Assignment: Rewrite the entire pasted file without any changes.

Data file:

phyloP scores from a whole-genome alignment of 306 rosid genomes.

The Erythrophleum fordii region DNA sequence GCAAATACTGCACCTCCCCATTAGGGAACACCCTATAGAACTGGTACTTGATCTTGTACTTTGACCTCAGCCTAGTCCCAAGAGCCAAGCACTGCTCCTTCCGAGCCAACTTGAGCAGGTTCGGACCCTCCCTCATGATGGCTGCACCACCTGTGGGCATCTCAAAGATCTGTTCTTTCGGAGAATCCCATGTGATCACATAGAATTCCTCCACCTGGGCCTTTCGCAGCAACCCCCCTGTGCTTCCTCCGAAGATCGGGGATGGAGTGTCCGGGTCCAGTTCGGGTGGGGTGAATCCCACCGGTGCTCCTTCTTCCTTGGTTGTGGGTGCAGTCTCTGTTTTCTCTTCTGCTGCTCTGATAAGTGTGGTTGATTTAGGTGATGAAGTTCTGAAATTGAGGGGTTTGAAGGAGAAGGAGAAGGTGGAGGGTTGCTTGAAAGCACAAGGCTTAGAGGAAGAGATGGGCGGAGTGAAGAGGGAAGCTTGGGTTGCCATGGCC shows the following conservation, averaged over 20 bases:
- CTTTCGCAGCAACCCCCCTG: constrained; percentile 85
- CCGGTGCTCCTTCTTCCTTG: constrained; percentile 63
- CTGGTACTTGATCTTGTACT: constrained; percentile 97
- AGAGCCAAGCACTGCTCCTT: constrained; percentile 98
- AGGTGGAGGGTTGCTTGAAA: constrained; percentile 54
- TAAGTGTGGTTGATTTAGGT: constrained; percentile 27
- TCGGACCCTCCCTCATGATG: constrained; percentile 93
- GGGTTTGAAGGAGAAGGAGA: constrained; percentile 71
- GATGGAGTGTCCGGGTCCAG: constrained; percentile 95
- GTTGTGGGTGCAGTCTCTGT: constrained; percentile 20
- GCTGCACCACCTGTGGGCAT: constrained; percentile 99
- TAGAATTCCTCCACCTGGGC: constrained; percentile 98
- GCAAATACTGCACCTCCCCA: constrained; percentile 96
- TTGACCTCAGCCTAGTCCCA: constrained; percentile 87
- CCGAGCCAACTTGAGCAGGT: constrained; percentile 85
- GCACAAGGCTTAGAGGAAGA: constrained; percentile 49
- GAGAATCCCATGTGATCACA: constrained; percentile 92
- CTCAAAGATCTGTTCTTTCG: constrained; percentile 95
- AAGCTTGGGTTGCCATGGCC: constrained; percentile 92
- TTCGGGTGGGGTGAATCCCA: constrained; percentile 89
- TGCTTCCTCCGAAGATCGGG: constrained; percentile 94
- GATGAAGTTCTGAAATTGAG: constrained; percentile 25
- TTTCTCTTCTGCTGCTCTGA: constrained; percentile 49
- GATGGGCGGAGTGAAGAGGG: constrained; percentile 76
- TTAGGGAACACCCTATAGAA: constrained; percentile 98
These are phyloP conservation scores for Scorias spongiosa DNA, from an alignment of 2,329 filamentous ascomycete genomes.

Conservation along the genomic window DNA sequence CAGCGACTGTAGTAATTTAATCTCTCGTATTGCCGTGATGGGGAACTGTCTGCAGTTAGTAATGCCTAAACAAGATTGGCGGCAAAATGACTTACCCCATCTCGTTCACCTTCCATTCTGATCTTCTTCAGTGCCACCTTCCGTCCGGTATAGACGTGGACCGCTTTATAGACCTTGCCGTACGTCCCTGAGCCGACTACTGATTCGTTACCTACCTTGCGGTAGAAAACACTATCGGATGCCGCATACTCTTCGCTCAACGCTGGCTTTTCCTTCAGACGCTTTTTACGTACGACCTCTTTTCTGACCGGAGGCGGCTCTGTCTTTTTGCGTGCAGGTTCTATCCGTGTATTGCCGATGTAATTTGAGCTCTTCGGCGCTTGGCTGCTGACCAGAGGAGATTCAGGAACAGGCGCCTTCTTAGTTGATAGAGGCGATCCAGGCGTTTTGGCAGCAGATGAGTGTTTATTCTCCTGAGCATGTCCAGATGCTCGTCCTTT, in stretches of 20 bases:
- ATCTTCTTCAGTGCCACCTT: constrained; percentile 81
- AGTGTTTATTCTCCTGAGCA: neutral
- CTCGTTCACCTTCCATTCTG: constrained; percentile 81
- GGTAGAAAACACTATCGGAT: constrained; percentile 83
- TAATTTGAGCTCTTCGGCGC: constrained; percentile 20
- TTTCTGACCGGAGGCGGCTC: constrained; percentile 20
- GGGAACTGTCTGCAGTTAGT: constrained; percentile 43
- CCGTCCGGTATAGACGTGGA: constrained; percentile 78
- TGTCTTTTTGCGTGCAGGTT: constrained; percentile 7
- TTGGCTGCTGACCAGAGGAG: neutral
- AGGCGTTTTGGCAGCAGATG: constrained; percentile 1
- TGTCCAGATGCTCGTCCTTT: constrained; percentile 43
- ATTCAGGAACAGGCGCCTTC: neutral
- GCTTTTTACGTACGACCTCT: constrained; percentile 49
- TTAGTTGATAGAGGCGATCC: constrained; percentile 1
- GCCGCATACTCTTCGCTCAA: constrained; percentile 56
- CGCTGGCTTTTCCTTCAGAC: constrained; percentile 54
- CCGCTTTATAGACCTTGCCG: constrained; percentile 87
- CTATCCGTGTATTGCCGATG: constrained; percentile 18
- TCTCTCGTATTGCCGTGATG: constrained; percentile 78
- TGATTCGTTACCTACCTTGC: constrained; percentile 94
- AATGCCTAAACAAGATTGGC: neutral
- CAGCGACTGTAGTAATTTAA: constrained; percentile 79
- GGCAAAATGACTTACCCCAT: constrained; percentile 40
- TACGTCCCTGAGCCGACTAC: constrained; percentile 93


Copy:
phyloP scores from a whole-genome alignment of 306 rosid genomes.

The Erythrophleum fordii region DNA sequence GCAAATACTGCACCTCCCCATTAGGGAACACCCTATAGAACTGGTACTTGATCTTGTACTTTGACCTCAGCCTAGTCCCAAGAGCCAAGCACTGCTCCTTCCGAGCCAACTTGAGCAGGTTCGGACCCTCCCTCATGATGGCTGCACCACCTGTGGGCATCTCAAAGATCTGTTCTTTCGGAGAATCCCATGTGATCACATAGAATTCCTCCACCTGGGCCTTTCGCAGCAACCCCCCTGTGCTTCCTCCGAAGATCGGGGATGGAGTGTCCGGGTCCAGTTCGGGTGGGGTGAATCCCACCGGTGCTCCTTCTTCCTTGGTTGTGGGTGCAGTCTCTGTTTTCTCTTCTGCTGCTCTGATAAGTGTGGTTGATTTAGGTGATGAAGTTCTGAAATTGAGGGGTTTGAAGGAGAAGGAGAAGGTGGAGGGTTGCTTGAAAGCACAAGGCTTAGAGGAAGAGATGGGCGGAGTGAAGAGGGAAGCTTGGGTTGCCATGGCC shows the following conservation, averaged over 20 bases:
- CTTTCGCAGCAACCCCCCTG: constrained; percentile 85
- CCGGTGCTCCTTCTTCCTTG: constrained; percentile 63
- CTGGTACTTGATCTTGTACT: constrained; percentile 97
- AGAGCCAAGCACTGCTCCTT: constrained; percentile 98
- AGGTGGAGGGTTGCTTGAAA: constrained; percentile 54
- TAAGTGTGGTTGATTTAGGT: constrained; percentile 27
- TCGGACCCTCCCTCATGATG: constrained; percentile 93
- GGGTTTGAAGGAGAAGGAGA: constrained; percentile 71
- GATGGAGTGTCCGGGTCCAG: constrained; percentile 95
- GTTGTGGGTGCAGTCTCTGT: constrained; percentile 20
- GCTGCACCACCTGTGGGCAT: constrained; percentile 99
- TAGAATTCCTCCACCTGGGC: constrained; percentile 98
- GCAAATACTGCACCTCCCCA: constrained; percentile 96
- TTGACCTCAGCCTAGTCCCA: constrained; percentile 87
- CCGAGCCAACTTGAGCAGGT: constrained; percentile 85
- GCACAAGGCTTAGAGGAAGA: constrained; percentile 49
- GAGAATCCCATGTGATCACA: constrained; percentile 92
- CTCAAAGATCTGTTCTTTCG: constrained; percentile 95
- AAGCTTGGGTTGCCATGGCC: constrained; percentile 92
- TTCGGGTGGGGTGAATCCCA: constrained; percentile 89
- TGCTTCCTCCGAAGATCGGG: constrained; percentile 94
- GATGAAGTTCTGAAATTGAG: constrained; percentile 25
- TTTCTCTTCTGCTGCTCTGA: constrained; percentile 49
- GATGGGCGGAGTGAAGAGGG: constrained; percentile 76
- TTAGGGAACACCCTATAGAA: constrained; percentile 98
These are phyloP conservation scores for Scorias spongiosa DNA, from an alignment of 2,329 filamentous ascomycete genomes.

Conservation along the genomic window DNA sequence CAGCGACTGTAGTAATTTAATCTCTCGTATTGCCGTGATGGGGAACTGTCTGCAGTTAGTAATGCCTAAACAAGATTGGCGGCAAAATGACTTACCCCATCTCGTTCACCTTCCATTCTGATCTTCTTCAGTGCCACCTTCCGTCCGGTATAGACGTGGACCGCTTTATAGACCTTGCCGTACGTCCCTGAGCCGACTACTGATTCGTTACCTACCTTGCGGTAGAAAACACTATCGGATGCCGCATACTCTTCGCTCAACGCTGGCTTTTCCTTCAGACGCTTTTTACGTACGACCTCTTTTCTGACCGGAGGCGGCTCTGTCTTTTTGCGTGCAGGTTCTATCCGTGTATTGCCGATGTAATTTGAGCTCTTCGGCGCTTGGCTGCTGACCAGAGGAGATTCAGGAACAGGCGCCTTCTTAGTTGATAGAGGCGATCCAGGCGTTTTGGCAGCAGATGAGTGTTTATTCTCCTGAGCATGTCCAGATGCTCGTCCTTT, in stretches of 20 bases:
- ATCTTCTTCAGTGCCACCTT: constrained; percentile 81
- AGTGTTTATTCTCCTGAGCA: neutral
- CTCGTTCACCTTCCATTCTG: constrained; percentile 81
- GGTAGAAAACACTATCGGAT: constrained; percentile 83
- TAATTTGAGCTCTTCGGCGC: constrained; percentile 20
- TTTCTGACCGGAGGCGGCTC: constrained; percentile 20
- GGGAACTGTCTGCAGTTAGT: constrained; percentile 43
- CCGTCCGGTATAGACGTGGA: constrained; percentile 78
- TGTCTTTTTGCGTGCAGGTT: constrained; percentile 7
- TTGGCTGCTGACCAGAGGAG: neutral
- AGGCGTTTTGGCAGCAGATG: constrained; percentile 1
- TGTCCAGATGCTCGTCCTTT: constrained; percentile 43
- ATTCAGGAACAGGCGCCTTC: neutral
- GCTTTTTACGTACGACCTCT: constrained; percentile 49
- TTAGTTGATAGAGGCGATCC: constrained; percentile 1
- GCCGCATACTCTTCGCTCAA: constrained; percentile 56
- CGCTGGCTTTTCCTTCAGAC: constrained; percentile 54
- CCGCTTTATAGACCTTGCCG: constrained; percentile 87
- CTATCCGTGTATTGCCGATG: constrained; percentile 18
- TCTCTCGTATTGCCGTGATG: constrained; percentile 78
- TGATTCGTTACCTACCTTGC: constrained; percentile 94
- AATGCCTAAACAAGATTGGC: neutral
- CAGCGACTGTAGTAATTTAA: constrained; percentile 79
- GGCAAAATGACTTACCCCAT: constrained; percentile 40
- TACGTCCCTGAGCCGACTAC: constrained; percentile 93